Can Vitamin D Deficiency Cause Dizziness?
It’s certainly possible.
Lack of sleep can make you feel lightheaded or dizzy. Further, dizziness and balance issues are often symptoms of chronic fatigue syndrome.
Because we know that vitamin D impacts so many of our bodies’ functions—including our circadian rhythms which in turn help regulate sleep—it makes sense that low vitamin D levels can lead to dizziness and related issues.
In addition, a number of studies have looked at the association of vitamin D on BPPV, the most common form of peripheral vertigo.
For example, one study published in Neurology set out to assess the effect of vitamin D and calcium supplementation in preventing recurrences of peripheral vertigo.
The multi-center, parallel, randomized control trial assigned patients to either the intervention group or the observation group. Those 348 patients in the intervention group with vitamin D levels under 20 ng/mL at baseline were “intended to treat” with vitamin D 400 IU and 500 mg of calcium carbonate twice daily for one year, while the remaining 445 patients in the same group with serum vitamin D levels equal or greater to 20 ng/mL were not asked to take supplements.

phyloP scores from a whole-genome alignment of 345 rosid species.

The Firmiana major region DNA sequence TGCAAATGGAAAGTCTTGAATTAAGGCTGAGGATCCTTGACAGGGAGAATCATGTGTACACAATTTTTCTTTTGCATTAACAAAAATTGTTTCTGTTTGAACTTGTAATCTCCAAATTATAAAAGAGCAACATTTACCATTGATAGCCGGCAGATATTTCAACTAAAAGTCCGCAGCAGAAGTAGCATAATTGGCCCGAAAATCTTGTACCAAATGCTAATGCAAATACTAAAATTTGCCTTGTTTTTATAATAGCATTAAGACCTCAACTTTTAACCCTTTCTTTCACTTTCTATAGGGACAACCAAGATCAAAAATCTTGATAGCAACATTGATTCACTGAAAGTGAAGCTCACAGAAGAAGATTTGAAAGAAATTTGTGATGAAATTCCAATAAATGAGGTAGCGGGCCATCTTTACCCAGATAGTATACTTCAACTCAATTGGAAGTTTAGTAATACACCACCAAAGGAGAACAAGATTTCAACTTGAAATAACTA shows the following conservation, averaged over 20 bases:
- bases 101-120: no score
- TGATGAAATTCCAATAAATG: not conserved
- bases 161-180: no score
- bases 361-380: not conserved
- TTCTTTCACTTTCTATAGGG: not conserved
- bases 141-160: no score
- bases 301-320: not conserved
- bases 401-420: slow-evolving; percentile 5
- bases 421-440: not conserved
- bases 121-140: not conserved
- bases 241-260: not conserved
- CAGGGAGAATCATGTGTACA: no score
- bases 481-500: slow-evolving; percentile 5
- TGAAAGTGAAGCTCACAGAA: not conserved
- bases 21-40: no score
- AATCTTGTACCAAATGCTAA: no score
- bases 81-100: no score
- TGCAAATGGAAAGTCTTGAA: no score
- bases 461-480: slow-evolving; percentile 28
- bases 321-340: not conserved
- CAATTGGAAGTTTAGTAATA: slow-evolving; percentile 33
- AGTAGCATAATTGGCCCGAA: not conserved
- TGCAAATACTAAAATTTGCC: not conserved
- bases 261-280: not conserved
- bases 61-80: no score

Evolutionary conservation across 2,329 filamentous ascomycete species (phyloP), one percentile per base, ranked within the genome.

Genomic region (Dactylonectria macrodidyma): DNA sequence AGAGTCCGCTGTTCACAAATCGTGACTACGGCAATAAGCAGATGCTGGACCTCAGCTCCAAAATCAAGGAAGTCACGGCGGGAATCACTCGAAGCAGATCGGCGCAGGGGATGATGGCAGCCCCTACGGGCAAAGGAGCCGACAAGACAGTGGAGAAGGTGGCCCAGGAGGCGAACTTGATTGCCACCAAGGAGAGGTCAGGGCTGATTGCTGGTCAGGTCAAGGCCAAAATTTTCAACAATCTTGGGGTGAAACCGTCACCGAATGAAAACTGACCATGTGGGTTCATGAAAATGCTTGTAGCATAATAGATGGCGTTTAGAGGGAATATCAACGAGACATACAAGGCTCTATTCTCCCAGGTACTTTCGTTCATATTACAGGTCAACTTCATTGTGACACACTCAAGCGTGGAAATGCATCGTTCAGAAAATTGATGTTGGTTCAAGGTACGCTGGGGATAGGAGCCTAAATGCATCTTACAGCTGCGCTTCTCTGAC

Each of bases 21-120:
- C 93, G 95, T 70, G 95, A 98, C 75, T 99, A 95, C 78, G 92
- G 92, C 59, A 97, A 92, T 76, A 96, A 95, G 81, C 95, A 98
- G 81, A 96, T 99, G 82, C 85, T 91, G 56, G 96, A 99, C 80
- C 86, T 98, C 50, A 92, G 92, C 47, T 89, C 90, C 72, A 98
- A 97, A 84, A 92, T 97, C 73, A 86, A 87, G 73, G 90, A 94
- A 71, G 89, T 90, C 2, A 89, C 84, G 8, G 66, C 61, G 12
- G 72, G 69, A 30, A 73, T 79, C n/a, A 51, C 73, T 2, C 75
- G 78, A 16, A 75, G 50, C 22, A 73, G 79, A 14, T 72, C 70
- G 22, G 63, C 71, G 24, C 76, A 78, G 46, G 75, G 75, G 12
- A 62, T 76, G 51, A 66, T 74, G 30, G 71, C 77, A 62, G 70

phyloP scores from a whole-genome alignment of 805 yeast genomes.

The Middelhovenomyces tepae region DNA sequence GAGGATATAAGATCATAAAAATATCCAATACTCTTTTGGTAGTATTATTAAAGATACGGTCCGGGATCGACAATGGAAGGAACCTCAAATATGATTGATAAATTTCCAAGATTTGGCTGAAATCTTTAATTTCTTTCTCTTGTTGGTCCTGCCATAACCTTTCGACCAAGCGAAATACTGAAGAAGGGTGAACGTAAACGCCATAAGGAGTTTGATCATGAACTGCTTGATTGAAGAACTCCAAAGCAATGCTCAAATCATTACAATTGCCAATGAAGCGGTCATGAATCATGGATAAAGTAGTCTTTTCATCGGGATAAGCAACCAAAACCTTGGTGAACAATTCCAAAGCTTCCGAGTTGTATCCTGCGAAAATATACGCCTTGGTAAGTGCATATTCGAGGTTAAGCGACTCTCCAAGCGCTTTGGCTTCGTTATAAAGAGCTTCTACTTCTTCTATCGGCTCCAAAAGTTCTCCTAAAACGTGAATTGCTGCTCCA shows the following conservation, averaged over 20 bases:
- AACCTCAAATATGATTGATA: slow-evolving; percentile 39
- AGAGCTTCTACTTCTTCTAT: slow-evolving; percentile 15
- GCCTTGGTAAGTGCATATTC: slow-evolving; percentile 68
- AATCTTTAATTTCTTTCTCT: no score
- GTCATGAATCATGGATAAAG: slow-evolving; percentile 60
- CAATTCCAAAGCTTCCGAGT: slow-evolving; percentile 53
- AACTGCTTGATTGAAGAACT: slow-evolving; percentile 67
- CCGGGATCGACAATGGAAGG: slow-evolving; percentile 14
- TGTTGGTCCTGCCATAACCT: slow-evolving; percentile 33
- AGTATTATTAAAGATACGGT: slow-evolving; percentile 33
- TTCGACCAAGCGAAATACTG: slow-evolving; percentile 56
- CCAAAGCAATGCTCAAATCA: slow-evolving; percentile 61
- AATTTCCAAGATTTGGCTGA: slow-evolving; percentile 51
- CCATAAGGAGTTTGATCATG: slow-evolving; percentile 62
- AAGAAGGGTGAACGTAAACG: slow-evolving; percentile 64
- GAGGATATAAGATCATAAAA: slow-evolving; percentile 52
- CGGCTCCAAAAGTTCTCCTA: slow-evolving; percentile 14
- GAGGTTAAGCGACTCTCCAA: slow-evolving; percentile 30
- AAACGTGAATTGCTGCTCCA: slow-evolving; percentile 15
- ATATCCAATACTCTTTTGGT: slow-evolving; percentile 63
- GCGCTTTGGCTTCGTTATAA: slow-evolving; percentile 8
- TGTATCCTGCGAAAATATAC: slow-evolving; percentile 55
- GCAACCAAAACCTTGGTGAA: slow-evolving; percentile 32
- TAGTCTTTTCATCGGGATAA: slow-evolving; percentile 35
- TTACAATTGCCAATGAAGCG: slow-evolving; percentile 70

The observation group did not get their vitamin D levels tested and did not receive supplements.
The proportion of patients with recurrence of vertigo was lower in the intervention group participants (especially in those from “intention-to-treat” analysis) and also was lower compared to the observation group. Therefore, the researchers advised that supplementation of vitamin D and calcium may be considered in patients with frequent attacks of BPPV, especially when serum vitamin D is subnormal.
Another trial noted the link between BPPV and vitamin D deficiency and the researchers were interested in assessing the influence of vitamin D supplementation on the intensity of BPPV. The treated group and non-treated group were considered vitamin D deficient, with the control group at sufficient vitamin D levels.
After two months of vitamin D supplementation plus rehabilitation therapy, for the treated group and the non-treated group (those getting only rehabilitation therapy), the intensity of BPPV decreased significantly as compared with control; but at endpoint, the intensity of BPPV aggravated and regressed to the baseline value in the vitamin D deficient non-treated group whereas, in the vitamin D treated group, improvement of BPPV remained stable and unchanged over the study period.